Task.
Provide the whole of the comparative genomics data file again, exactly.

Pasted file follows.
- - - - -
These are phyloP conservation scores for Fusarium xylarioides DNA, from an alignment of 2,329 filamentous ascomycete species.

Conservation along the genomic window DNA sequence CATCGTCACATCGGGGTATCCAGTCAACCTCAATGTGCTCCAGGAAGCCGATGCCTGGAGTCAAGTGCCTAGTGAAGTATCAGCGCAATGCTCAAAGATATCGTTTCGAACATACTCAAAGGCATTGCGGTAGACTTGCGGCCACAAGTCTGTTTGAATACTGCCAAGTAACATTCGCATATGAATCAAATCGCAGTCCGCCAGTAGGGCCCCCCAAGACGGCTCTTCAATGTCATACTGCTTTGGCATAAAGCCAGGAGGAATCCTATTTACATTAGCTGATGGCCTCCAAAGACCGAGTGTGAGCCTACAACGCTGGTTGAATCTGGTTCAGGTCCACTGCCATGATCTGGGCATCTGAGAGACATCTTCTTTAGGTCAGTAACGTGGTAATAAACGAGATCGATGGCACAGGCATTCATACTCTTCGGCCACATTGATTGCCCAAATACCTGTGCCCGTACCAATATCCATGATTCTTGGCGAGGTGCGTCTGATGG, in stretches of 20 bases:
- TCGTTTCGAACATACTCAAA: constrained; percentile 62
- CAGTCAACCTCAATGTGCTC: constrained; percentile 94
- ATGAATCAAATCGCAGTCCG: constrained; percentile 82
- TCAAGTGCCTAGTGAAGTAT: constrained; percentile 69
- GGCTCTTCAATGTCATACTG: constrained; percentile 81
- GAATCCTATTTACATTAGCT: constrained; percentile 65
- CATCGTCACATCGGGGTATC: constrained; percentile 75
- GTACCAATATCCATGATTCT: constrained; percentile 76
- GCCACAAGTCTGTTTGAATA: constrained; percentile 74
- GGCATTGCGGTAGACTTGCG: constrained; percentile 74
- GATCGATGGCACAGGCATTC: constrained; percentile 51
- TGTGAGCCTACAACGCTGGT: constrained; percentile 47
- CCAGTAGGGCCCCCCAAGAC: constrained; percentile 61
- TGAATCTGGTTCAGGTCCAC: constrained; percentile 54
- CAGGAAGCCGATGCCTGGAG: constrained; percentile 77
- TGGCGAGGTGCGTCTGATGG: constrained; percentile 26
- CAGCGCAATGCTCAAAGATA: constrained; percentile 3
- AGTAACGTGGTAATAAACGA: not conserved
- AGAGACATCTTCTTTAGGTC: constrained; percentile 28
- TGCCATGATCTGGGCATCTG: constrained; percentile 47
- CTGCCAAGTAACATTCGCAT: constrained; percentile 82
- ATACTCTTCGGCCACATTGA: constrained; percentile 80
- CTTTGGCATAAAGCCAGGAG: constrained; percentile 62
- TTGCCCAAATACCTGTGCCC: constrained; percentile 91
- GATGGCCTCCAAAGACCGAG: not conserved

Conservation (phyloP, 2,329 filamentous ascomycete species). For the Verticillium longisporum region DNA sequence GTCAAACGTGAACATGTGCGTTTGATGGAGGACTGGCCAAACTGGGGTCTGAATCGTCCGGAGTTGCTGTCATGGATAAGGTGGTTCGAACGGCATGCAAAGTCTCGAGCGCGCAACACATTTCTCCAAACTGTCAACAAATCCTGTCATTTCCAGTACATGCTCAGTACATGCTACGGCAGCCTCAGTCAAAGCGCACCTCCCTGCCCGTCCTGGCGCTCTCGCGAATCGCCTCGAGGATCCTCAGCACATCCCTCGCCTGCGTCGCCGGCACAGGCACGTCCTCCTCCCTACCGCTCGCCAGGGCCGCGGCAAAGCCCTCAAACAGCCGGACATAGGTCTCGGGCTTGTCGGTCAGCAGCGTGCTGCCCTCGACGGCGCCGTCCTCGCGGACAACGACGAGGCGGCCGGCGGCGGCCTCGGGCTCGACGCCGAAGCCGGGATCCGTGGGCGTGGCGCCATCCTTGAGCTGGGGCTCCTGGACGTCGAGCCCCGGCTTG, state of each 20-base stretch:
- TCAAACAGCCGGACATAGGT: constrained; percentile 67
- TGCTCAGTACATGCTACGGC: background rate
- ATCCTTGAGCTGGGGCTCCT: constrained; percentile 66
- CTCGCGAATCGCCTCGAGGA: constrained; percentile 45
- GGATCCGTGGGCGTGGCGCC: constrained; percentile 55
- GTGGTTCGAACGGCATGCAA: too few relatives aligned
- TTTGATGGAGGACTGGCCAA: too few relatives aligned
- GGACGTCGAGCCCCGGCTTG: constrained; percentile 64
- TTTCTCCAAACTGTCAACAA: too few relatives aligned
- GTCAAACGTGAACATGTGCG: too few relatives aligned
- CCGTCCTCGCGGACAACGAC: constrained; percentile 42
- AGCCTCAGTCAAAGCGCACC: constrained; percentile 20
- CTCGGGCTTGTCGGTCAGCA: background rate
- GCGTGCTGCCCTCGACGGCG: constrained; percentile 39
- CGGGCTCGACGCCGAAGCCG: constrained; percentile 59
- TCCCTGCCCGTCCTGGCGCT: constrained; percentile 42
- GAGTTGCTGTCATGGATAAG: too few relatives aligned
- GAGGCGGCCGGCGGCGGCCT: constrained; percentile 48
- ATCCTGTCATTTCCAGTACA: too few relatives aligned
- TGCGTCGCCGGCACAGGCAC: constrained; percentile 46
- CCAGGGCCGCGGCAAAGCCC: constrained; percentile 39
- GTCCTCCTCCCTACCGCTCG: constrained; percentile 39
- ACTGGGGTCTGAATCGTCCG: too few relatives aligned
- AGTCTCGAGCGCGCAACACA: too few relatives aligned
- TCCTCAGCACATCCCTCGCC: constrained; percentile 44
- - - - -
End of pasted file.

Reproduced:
These are phyloP conservation scores for Fusarium xylarioides DNA, from an alignment of 2,329 filamentous ascomycete species.

Conservation along the genomic window DNA sequence CATCGTCACATCGGGGTATCCAGTCAACCTCAATGTGCTCCAGGAAGCCGATGCCTGGAGTCAAGTGCCTAGTGAAGTATCAGCGCAATGCTCAAAGATATCGTTTCGAACATACTCAAAGGCATTGCGGTAGACTTGCGGCCACAAGTCTGTTTGAATACTGCCAAGTAACATTCGCATATGAATCAAATCGCAGTCCGCCAGTAGGGCCCCCCAAGACGGCTCTTCAATGTCATACTGCTTTGGCATAAAGCCAGGAGGAATCCTATTTACATTAGCTGATGGCCTCCAAAGACCGAGTGTGAGCCTACAACGCTGGTTGAATCTGGTTCAGGTCCACTGCCATGATCTGGGCATCTGAGAGACATCTTCTTTAGGTCAGTAACGTGGTAATAAACGAGATCGATGGCACAGGCATTCATACTCTTCGGCCACATTGATTGCCCAAATACCTGTGCCCGTACCAATATCCATGATTCTTGGCGAGGTGCGTCTGATGG, in stretches of 20 bases:
- TCGTTTCGAACATACTCAAA: constrained; percentile 62
- CAGTCAACCTCAATGTGCTC: constrained; percentile 94
- ATGAATCAAATCGCAGTCCG: constrained; percentile 82
- TCAAGTGCCTAGTGAAGTAT: constrained; percentile 69
- GGCTCTTCAATGTCATACTG: constrained; percentile 81
- GAATCCTATTTACATTAGCT: constrained; percentile 65
- CATCGTCACATCGGGGTATC: constrained; percentile 75
- GTACCAATATCCATGATTCT: constrained; percentile 76
- GCCACAAGTCTGTTTGAATA: constrained; percentile 74
- GGCATTGCGGTAGACTTGCG: constrained; percentile 74
- GATCGATGGCACAGGCATTC: constrained; percentile 51
- TGTGAGCCTACAACGCTGGT: constrained; percentile 47
- CCAGTAGGGCCCCCCAAGAC: constrained; percentile 61
- TGAATCTGGTTCAGGTCCAC: constrained; percentile 54
- CAGGAAGCCGATGCCTGGAG: constrained; percentile 77
- TGGCGAGGTGCGTCTGATGG: constrained; percentile 26
- CAGCGCAATGCTCAAAGATA: constrained; percentile 3
- AGTAACGTGGTAATAAACGA: not conserved
- AGAGACATCTTCTTTAGGTC: constrained; percentile 28
- TGCCATGATCTGGGCATCTG: constrained; percentile 47
- CTGCCAAGTAACATTCGCAT: constrained; percentile 82
- ATACTCTTCGGCCACATTGA: constrained; percentile 80
- CTTTGGCATAAAGCCAGGAG: constrained; percentile 62
- TTGCCCAAATACCTGTGCCC: constrained; percentile 91
- GATGGCCTCCAAAGACCGAG: not conserved

Conservation (phyloP, 2,329 filamentous ascomycete species). For the Verticillium longisporum region DNA sequence GTCAAACGTGAACATGTGCGTTTGATGGAGGACTGGCCAAACTGGGGTCTGAATCGTCCGGAGTTGCTGTCATGGATAAGGTGGTTCGAACGGCATGCAAAGTCTCGAGCGCGCAACACATTTCTCCAAACTGTCAACAAATCCTGTCATTTCCAGTACATGCTCAGTACATGCTACGGCAGCCTCAGTCAAAGCGCACCTCCCTGCCCGTCCTGGCGCTCTCGCGAATCGCCTCGAGGATCCTCAGCACATCCCTCGCCTGCGTCGCCGGCACAGGCACGTCCTCCTCCCTACCGCTCGCCAGGGCCGCGGCAAAGCCCTCAAACAGCCGGACATAGGTCTCGGGCTTGTCGGTCAGCAGCGTGCTGCCCTCGACGGCGCCGTCCTCGCGGACAACGACGAGGCGGCCGGCGGCGGCCTCGGGCTCGACGCCGAAGCCGGGATCCGTGGGCGTGGCGCCATCCTTGAGCTGGGGCTCCTGGACGTCGAGCCCCGGCTTG, state of each 20-base stretch:
- TCAAACAGCCGGACATAGGT: constrained; percentile 67
- TGCTCAGTACATGCTACGGC: background rate
- ATCCTTGAGCTGGGGCTCCT: constrained; percentile 66
- CTCGCGAATCGCCTCGAGGA: constrained; percentile 45
- GGATCCGTGGGCGTGGCGCC: constrained; percentile 55
- GTGGTTCGAACGGCATGCAA: too few relatives aligned
- TTTGATGGAGGACTGGCCAA: too few relatives aligned
- GGACGTCGAGCCCCGGCTTG: constrained; percentile 64
- TTTCTCCAAACTGTCAACAA: too few relatives aligned
- GTCAAACGTGAACATGTGCG: too few relatives aligned
- CCGTCCTCGCGGACAACGAC: constrained; percentile 42
- AGCCTCAGTCAAAGCGCACC: constrained; percentile 20
- CTCGGGCTTGTCGGTCAGCA: background rate
- GCGTGCTGCCCTCGACGGCG: constrained; percentile 39
- CGGGCTCGACGCCGAAGCCG: constrained; percentile 59
- TCCCTGCCCGTCCTGGCGCT: constrained; percentile 42
- GAGTTGCTGTCATGGATAAG: too few relatives aligned
- GAGGCGGCCGGCGGCGGCCT: constrained; percentile 48
- ATCCTGTCATTTCCAGTACA: too few relatives aligned
- TGCGTCGCCGGCACAGGCAC: constrained; percentile 46
- CCAGGGCCGCGGCAAAGCCC: constrained; percentile 39
- GTCCTCCTCCCTACCGCTCG: constrained; percentile 39
- ACTGGGGTCTGAATCGTCCG: too few relatives aligned
- AGTCTCGAGCGCGCAACACA: too few relatives aligned
- TCCTCAGCACATCCCTCGCC: constrained; percentile 44